How often did we hear that phrase this year?
Hyperbole is part of the rhetoric of politics, but history has a way of validating – or deflating – it.
Eight years ago today Vice President Al Gore conceded the presidency to Gov. George W. Bush. If any contemporary election deserves the moniker, it’s that one.
The loser became a Nobel laureate.
The winner? Well, 26 percent still approves. The Bushes are a big family.
How could we have so misunderestimated its importance?
I won’t catalogue the disasters and tragedies, the arrogance and ineptitude, the lies, the bullying, or even the Bushisms here. I couldn’t possibly. Anyone who’s read this far knows the list.
But Bush is more than the classic turtle on the fence post. While he deserves plenty of credit for the epic wreckage in his wake, the failures of the past eight years are larger than the flaws of one incompetent martinet. Why was he there in the first place? What did he represent?
The ideologues of neo-conservatism have two core beliefs: that government is bad and that unfettered, unlimited growth is good. They fundamentally distrust the government—and yet, they want to run it; or perhaps more accurately, they want to dismantle it from within. Like working for the competition so you can destroy his business.
Everything else is strategy, from gathering the religious right into the fold, so to speak, with a menu of enormously distracting peripheral issues to mobilizing the country around a well-marketed but poorly executed “war on terror” to invading an oil-rich foreign country.
The result would strengthen the presidency, marginalize political competition, and develop unregulated new markets. America would become the Borg. The new assimilation: “coercive democracy.” Resistance was futile.
Such a pernicious philosophy has marketing challenges. After all, people rely on government for stuff—like Social Security income, food safety, roads, or maybe to save them from the occasional deluge.
“Elect us so we can wreck it!” has limits as a campaign slogan.
So instead, you wreck those who want to do something good with it. You invent things, like “He said he invented the internet!” You nitpick personal traits, like speech mannerisms, sighing and weight loss (or gain).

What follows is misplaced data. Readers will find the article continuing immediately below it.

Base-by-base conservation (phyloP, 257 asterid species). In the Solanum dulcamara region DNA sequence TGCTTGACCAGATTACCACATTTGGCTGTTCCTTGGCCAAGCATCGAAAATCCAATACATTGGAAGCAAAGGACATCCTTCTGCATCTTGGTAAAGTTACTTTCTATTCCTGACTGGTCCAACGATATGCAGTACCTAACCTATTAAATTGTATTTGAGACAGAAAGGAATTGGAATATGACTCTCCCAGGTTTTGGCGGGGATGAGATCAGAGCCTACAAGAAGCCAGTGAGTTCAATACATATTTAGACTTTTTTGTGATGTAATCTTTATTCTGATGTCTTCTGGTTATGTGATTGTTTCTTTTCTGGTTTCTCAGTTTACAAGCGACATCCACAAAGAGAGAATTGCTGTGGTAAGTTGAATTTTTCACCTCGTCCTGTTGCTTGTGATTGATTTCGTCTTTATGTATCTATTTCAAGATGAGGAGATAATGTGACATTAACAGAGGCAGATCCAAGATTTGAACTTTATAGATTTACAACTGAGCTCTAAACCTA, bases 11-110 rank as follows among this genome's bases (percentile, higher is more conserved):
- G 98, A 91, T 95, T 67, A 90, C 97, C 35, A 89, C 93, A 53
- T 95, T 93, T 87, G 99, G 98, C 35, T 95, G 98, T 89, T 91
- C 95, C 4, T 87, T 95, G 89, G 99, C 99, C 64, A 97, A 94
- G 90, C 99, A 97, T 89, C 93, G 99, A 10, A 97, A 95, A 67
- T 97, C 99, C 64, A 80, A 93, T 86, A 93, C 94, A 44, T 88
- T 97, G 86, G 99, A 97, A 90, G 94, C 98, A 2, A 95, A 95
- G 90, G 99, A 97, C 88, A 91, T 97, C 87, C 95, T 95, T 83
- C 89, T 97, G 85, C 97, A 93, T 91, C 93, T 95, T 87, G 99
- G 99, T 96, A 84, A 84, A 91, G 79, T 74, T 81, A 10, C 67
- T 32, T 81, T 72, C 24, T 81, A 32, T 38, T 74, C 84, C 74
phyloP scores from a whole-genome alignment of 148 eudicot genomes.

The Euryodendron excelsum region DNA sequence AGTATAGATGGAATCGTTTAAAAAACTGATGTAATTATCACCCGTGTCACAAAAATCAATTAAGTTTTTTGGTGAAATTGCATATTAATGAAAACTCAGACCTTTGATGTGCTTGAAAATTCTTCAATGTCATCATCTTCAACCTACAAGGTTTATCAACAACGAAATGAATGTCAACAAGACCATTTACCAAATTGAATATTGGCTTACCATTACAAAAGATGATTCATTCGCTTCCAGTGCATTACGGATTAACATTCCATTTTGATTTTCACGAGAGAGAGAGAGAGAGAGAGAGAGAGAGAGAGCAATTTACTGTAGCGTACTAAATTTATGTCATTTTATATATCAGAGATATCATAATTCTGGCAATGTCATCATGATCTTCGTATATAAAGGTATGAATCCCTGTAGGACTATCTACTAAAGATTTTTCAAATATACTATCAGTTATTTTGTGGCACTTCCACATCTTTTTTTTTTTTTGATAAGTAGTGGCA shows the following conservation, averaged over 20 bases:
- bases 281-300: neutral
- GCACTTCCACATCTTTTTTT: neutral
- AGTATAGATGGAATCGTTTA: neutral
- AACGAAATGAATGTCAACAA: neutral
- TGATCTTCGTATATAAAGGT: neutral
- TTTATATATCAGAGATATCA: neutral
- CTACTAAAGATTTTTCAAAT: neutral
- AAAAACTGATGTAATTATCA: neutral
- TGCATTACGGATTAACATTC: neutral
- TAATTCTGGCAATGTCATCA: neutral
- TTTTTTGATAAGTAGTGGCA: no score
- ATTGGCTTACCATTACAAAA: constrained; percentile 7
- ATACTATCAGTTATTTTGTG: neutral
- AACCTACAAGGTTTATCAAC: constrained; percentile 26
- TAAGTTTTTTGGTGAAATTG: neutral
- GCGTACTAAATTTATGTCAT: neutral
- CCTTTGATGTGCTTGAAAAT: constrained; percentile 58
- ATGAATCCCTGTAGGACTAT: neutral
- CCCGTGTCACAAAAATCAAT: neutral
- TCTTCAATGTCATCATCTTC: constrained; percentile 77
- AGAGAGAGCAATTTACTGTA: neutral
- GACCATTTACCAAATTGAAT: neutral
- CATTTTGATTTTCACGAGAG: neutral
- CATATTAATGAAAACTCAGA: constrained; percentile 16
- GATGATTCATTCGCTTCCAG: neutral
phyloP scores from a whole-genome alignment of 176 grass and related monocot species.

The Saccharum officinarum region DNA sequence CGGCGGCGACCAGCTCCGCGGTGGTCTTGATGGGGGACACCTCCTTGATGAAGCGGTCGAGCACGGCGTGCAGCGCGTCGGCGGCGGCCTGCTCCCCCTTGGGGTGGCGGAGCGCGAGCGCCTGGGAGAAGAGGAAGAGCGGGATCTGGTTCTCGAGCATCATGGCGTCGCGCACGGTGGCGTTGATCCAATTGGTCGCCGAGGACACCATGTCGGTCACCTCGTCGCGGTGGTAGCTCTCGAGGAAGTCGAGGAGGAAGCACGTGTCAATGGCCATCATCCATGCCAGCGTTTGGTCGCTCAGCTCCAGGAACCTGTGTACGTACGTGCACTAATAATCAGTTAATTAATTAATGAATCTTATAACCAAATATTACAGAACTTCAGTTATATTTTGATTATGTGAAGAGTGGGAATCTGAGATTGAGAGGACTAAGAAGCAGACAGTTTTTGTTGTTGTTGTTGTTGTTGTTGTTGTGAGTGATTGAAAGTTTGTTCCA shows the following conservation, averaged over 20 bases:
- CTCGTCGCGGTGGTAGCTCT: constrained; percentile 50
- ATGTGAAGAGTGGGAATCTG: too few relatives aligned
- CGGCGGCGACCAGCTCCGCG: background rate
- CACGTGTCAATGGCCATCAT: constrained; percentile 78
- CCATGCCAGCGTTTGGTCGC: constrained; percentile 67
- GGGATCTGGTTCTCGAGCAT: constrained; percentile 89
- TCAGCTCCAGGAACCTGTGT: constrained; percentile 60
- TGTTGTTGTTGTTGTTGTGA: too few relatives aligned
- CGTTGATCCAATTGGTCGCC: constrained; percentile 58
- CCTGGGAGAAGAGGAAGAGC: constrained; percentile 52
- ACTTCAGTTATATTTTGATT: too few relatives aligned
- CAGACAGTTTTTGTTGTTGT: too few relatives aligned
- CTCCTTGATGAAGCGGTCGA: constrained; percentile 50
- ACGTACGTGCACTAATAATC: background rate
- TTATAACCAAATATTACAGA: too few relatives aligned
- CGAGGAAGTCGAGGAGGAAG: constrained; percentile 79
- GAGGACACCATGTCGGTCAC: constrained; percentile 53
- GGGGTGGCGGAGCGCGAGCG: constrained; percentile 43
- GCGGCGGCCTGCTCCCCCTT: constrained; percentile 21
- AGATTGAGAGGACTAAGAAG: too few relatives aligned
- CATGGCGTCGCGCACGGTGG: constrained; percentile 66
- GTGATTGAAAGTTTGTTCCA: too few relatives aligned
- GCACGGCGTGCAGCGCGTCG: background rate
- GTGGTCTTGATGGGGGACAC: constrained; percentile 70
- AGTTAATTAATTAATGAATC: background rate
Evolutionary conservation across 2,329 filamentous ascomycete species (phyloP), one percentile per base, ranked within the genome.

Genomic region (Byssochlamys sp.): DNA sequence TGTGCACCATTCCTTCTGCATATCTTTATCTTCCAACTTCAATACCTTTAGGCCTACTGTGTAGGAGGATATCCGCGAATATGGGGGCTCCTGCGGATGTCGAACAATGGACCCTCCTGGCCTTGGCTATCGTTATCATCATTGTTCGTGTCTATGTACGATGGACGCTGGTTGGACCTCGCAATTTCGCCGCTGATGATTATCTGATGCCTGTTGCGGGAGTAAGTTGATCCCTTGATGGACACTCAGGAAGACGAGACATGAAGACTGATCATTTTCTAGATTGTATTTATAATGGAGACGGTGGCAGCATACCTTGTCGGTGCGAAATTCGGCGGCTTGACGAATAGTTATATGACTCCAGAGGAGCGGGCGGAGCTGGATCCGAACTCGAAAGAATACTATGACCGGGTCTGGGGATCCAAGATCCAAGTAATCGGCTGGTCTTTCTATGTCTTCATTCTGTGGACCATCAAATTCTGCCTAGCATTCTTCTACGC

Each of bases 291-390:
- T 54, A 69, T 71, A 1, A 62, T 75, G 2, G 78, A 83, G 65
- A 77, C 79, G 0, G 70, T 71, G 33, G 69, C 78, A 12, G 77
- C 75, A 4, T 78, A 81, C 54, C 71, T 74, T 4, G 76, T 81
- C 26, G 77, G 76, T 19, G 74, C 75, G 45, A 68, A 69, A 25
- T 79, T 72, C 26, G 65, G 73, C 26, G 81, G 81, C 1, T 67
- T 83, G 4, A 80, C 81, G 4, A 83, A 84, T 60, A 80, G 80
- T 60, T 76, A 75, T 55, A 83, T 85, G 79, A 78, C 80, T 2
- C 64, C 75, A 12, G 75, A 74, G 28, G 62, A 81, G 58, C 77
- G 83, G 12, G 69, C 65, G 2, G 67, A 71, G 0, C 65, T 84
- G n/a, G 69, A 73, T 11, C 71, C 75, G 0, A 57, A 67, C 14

You turn your opponent into a clown or a demon, or both.
One of the worst kinds of demon is an elitist.
What an incredible thing! The elusive and malleable “American Dream” always includes a bullet point about education, but now maligning the educated and intellectually curious—those, in short, to whom one might turn to solve big, complicated problems—became a campaign tactic. (Imagine what Jefferson or Adams would have thought of Bush or Palin?)
And it worked!
Elites, we’re also told, are godless, as if that should matter. But that, too, is false. Gore’s concession speech and Nobel prize lecture resonate with the centrality of faith in his life.
As an undergraduate, Gore came to understand the threat to our planet from carbon emissions. He was decades ahead of mainstream political thinking in recognizing that we can’t keep drilling and digging and burning, and that resources and markets are finite.
Arguably, this should have been the centerpiece of his campaign—but arguably, too, voters who think beer-drinking buddies make good presidents would, predictably, scoff at this issue.
Gore’s election might not have altered 9/11. But it’s stating the obvious to say that he wouldn’t have invaded Iraq, nor would financial regulations have been so easily dismantled, nor would Brownie have done “a heckuva job” in New Orleans.
And we wouldn’t have known how much better off we were.
Defeat, Gore said in his Nobel prize lecture, “brought a precious if painful gift: an opportunity to search for fresh new ways to serve my purpose.”
How tragically high the price of that gift was—and the price of appreciating competency, education, and genuine leadership once more.